“Then you must give me permission,” said the man, whose quick eye had seen the enormous pile of rugs at the back, and who wished to examine it. “We have had news that five children are missing from London, and there is a big reward offered from the King of Baronia if they are found.”
Pilescu muttered something under his breath and ran to where the mechanics had just finished refuelling the plane. He pushed them away and made sure nobody was still nearby. Ranni went up the steps in a trice, and tipped the inquisitive man down them. Pilescu leapt into the plane and slipped into the pilot’s seat like a fish sliding into water.
There was a good deal of shouting and calling, but Pilescu ignored it. He started the plane and it ran swiftly over the ground. With a crowd of angry men rushing after it, the plane taxied to the end of the field and then rose gently into the air. Pilescu gave a short laugh.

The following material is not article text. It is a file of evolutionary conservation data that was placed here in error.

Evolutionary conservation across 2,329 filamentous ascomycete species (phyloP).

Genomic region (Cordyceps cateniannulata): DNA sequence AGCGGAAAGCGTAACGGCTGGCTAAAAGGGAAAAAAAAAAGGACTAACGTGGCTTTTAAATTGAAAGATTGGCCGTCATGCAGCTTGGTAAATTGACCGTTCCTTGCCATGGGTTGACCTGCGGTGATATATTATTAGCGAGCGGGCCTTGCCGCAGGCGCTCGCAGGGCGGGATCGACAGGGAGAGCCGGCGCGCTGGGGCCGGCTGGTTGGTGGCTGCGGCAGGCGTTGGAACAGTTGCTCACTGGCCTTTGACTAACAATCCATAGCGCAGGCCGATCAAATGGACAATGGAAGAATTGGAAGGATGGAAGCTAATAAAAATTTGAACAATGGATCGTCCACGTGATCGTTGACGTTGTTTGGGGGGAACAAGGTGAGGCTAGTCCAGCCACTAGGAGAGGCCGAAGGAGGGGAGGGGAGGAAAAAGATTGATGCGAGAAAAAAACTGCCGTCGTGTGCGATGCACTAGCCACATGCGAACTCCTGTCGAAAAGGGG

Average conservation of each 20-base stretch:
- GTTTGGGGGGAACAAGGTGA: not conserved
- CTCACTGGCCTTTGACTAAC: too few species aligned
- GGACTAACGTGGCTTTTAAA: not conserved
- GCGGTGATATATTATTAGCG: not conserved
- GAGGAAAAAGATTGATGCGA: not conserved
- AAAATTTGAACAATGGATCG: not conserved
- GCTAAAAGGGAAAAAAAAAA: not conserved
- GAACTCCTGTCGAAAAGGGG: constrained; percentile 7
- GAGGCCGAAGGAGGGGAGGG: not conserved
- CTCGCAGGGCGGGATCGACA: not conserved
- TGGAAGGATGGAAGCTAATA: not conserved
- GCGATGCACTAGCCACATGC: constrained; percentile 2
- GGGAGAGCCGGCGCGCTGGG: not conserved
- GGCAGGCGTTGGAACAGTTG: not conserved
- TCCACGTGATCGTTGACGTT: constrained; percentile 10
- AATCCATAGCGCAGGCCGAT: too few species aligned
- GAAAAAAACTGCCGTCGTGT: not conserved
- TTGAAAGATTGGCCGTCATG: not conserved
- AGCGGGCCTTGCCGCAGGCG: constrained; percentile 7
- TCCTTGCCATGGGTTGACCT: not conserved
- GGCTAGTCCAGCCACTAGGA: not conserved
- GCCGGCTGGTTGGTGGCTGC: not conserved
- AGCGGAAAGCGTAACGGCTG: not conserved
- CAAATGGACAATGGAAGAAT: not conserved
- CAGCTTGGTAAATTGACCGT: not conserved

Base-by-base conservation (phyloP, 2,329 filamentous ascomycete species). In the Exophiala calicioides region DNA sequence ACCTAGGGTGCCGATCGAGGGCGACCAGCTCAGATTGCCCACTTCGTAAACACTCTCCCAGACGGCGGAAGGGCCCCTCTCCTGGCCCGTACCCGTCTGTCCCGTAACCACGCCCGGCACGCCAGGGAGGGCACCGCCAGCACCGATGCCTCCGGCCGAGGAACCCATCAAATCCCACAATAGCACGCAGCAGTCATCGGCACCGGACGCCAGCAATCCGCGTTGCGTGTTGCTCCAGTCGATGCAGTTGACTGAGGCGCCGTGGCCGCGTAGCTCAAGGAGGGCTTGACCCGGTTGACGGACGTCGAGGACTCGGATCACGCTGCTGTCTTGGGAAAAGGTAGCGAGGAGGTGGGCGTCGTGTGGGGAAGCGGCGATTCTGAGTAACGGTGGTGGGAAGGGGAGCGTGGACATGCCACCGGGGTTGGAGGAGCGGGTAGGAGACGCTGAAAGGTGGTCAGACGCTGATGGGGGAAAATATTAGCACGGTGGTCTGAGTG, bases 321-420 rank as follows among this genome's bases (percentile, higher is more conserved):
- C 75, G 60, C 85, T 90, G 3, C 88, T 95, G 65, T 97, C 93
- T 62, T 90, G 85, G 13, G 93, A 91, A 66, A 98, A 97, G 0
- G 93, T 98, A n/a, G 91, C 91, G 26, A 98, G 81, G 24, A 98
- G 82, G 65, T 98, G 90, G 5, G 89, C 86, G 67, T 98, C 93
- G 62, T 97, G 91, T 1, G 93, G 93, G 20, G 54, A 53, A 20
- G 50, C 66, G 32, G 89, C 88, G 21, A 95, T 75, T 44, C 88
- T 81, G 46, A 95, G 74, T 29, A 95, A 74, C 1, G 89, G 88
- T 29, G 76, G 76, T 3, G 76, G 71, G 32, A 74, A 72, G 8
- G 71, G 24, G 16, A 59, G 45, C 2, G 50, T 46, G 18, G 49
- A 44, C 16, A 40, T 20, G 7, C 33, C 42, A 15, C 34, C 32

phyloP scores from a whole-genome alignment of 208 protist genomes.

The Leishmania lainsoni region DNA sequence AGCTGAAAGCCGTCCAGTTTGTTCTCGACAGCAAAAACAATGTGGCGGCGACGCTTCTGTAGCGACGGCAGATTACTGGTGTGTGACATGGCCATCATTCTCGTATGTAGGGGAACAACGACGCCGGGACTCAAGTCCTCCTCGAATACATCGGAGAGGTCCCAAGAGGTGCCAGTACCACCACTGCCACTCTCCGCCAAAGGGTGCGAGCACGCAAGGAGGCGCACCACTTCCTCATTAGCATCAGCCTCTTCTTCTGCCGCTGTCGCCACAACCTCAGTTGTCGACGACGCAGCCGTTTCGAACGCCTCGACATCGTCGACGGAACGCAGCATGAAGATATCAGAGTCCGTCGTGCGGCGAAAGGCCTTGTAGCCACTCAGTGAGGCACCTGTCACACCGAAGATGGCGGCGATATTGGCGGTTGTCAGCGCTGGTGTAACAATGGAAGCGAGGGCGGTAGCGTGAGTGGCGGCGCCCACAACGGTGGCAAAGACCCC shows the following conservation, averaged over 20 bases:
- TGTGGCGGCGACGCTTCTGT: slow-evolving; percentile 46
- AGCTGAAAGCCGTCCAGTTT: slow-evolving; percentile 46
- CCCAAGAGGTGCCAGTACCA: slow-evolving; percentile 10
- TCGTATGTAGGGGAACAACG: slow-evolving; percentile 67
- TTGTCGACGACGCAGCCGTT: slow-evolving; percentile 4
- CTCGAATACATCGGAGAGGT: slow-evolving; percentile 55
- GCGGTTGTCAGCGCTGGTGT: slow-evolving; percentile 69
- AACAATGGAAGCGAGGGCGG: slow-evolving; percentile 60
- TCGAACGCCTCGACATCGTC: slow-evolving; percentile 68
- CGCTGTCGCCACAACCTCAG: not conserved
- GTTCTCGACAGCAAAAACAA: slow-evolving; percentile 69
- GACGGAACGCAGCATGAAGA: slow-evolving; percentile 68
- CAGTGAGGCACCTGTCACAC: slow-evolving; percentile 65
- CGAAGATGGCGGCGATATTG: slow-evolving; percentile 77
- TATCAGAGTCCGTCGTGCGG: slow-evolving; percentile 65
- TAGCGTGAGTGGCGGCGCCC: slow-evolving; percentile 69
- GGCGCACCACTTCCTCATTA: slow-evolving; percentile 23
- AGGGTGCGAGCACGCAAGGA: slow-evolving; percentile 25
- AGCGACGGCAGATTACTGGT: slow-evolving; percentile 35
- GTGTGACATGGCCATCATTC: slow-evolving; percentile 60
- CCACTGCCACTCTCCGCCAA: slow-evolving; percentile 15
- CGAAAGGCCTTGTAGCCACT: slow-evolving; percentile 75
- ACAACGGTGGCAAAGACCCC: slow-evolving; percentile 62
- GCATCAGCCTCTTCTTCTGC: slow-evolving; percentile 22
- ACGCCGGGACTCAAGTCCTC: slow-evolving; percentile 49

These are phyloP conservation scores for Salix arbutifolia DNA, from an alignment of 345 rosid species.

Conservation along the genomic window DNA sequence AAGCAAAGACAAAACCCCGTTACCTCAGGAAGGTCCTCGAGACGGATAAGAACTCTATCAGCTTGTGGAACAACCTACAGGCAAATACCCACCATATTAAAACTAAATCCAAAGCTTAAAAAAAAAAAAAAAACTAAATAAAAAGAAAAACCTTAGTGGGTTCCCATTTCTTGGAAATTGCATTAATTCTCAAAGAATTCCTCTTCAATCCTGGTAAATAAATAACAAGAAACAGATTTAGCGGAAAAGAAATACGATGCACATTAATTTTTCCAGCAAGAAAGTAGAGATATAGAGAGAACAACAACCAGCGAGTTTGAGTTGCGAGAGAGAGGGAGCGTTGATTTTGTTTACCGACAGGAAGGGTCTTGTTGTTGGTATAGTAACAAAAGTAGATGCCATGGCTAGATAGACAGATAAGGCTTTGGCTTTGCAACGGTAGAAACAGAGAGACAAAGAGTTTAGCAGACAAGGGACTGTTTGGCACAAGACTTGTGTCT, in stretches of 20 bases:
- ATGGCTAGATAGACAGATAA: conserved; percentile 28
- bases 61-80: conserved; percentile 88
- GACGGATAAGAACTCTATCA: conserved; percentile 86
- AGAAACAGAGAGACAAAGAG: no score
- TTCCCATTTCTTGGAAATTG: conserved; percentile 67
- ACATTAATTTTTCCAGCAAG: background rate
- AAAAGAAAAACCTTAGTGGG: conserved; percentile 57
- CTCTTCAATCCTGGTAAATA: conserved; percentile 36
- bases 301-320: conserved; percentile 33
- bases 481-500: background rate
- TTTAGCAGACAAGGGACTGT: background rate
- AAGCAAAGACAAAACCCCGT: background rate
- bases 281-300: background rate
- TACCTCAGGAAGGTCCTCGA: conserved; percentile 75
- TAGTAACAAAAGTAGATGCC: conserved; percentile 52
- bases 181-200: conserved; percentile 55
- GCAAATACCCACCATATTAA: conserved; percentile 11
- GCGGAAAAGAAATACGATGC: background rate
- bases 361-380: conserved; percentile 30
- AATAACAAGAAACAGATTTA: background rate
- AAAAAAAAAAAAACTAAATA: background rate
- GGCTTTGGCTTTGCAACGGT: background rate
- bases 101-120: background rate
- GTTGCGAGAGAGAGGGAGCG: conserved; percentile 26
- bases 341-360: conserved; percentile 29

“Now it will be known everywhere that we have the children on board. Get them out, Ranni. They were very good and they must be half smothered under those rugs.”
The five children were already crawling out, excited to think of their narrow escape.
“Would we have been sent back to London?” cried Paul.
“I peeped out but the man didn’t see me!” shouted Mike.
“Are we safe?” said Peggy, sitting down in her comfortable armchair seat again. “They won’t send up planes to chase us, will they?”
“It wouldn’t be any use,” said Ranni, with a grin. “This is the fastest plane on the airfield. No — don’t worry. You are all right now. But we must try to find the place where the White Swallow came down, for we do not want to land on any more airfields at the moment.”
The day went on, and the children found it very thrilling to look out of the windows and see the mountains, rivers, valleys and plains slipping away below them. They longed to go down and explore them. It was wonderful to be over a strange land, and see it spread out below like a great map.